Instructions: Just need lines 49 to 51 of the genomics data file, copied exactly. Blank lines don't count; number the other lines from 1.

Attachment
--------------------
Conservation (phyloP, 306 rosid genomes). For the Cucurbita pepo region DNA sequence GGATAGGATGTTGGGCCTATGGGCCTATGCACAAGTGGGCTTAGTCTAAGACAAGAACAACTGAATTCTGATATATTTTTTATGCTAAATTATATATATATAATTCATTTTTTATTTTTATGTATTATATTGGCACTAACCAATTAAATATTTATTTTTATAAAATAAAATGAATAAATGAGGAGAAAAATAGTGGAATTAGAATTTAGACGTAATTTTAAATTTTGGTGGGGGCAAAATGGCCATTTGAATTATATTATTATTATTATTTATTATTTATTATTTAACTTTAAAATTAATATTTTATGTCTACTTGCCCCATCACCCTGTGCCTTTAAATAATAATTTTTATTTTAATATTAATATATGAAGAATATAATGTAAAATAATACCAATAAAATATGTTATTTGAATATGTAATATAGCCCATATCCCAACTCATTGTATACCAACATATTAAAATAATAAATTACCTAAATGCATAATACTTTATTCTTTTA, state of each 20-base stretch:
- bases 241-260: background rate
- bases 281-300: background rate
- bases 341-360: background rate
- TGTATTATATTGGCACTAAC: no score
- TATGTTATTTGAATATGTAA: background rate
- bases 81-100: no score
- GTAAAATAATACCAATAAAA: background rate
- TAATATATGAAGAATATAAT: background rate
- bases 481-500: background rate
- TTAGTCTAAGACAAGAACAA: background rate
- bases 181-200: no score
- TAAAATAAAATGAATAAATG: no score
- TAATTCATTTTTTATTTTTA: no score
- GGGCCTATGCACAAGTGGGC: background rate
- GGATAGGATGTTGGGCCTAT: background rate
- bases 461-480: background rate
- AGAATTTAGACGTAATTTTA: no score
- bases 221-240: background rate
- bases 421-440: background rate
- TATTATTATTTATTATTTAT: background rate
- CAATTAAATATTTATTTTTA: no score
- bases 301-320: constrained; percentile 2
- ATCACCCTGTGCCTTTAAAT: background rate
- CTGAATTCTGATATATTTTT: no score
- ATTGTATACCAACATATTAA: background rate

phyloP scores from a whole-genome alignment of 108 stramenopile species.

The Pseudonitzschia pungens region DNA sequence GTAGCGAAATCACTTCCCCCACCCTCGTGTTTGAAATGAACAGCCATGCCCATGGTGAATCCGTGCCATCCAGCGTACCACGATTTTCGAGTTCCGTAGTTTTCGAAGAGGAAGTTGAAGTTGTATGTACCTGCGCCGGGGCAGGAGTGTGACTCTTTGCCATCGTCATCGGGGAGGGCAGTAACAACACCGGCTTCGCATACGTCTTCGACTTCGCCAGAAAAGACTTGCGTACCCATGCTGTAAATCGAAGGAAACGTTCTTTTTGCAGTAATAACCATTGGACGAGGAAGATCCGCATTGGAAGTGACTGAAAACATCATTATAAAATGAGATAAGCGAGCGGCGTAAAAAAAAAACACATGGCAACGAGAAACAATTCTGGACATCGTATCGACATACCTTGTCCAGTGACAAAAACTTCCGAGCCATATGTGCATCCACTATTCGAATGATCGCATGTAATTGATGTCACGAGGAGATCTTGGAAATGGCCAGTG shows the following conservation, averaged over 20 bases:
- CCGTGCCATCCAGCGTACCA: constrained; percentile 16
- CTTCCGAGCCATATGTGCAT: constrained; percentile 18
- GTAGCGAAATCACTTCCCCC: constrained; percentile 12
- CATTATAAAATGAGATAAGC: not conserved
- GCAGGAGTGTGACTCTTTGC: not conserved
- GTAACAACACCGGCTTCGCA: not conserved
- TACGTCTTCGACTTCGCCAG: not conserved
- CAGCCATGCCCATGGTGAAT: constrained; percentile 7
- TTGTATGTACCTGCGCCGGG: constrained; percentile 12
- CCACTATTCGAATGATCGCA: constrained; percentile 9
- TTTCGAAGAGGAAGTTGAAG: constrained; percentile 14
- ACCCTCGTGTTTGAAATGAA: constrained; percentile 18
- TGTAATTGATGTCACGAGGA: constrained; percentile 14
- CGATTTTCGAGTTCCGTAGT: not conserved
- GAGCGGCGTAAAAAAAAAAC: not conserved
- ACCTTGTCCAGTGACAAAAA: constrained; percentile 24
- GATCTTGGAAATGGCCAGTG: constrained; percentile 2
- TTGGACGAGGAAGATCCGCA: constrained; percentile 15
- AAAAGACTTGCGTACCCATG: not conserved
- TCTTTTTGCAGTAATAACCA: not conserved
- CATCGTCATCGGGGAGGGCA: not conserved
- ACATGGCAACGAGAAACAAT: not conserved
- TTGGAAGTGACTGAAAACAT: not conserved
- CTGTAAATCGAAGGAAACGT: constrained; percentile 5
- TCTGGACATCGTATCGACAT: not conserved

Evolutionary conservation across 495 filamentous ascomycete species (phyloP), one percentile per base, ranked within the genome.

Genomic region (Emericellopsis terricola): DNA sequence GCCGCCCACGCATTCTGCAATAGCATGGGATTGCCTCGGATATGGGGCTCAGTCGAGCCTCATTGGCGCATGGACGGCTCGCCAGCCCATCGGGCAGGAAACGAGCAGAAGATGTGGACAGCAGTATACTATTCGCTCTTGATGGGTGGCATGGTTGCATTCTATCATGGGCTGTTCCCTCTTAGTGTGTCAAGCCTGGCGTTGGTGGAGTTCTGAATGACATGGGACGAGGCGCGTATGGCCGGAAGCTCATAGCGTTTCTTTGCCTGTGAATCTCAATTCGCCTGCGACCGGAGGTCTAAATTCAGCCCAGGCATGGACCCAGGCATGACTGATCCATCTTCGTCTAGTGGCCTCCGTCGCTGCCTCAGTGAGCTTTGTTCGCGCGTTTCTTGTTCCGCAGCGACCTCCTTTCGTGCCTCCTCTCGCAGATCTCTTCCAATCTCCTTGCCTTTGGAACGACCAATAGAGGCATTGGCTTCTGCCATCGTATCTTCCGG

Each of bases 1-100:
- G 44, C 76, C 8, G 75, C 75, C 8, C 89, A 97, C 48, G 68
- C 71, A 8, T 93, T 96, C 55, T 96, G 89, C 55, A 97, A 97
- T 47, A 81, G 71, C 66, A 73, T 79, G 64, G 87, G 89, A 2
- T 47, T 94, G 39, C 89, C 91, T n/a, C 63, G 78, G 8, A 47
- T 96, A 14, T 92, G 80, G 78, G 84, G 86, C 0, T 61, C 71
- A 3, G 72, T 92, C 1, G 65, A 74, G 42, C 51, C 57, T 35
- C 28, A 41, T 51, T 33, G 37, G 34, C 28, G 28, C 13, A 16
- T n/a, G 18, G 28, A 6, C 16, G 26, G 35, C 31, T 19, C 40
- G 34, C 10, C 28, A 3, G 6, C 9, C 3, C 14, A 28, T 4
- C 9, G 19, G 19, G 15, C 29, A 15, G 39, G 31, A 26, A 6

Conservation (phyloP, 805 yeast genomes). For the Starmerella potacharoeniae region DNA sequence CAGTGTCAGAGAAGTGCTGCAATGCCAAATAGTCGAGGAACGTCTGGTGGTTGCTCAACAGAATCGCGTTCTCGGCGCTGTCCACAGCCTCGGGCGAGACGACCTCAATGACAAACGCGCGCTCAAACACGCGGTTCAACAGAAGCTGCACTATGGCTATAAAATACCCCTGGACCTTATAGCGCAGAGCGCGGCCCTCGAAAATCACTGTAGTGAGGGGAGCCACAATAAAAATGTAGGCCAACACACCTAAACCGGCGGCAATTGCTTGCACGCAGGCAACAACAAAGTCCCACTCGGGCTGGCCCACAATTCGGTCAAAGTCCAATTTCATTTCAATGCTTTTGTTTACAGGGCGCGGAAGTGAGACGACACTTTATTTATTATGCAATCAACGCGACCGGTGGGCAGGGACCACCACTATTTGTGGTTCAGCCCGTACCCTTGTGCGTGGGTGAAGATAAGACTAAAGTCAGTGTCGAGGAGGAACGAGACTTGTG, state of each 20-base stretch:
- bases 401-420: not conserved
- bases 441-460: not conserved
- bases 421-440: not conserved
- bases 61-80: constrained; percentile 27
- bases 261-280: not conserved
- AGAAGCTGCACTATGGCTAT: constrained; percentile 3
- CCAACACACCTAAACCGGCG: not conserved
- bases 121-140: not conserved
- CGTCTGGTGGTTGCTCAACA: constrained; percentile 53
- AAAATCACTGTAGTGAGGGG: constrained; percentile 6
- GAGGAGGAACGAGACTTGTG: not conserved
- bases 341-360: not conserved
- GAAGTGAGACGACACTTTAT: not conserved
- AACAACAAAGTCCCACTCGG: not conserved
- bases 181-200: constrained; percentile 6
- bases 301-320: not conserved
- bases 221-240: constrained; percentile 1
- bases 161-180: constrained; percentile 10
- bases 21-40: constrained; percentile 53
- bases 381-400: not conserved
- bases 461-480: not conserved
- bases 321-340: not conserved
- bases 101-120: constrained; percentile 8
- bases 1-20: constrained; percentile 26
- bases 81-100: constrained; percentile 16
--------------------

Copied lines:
- CATCGTCATCGGGGAGGGCA: not conserved
- ACATGGCAACGAGAAACAAT: not conserved
- TTGGAAGTGACTGAAAACAT: not conserved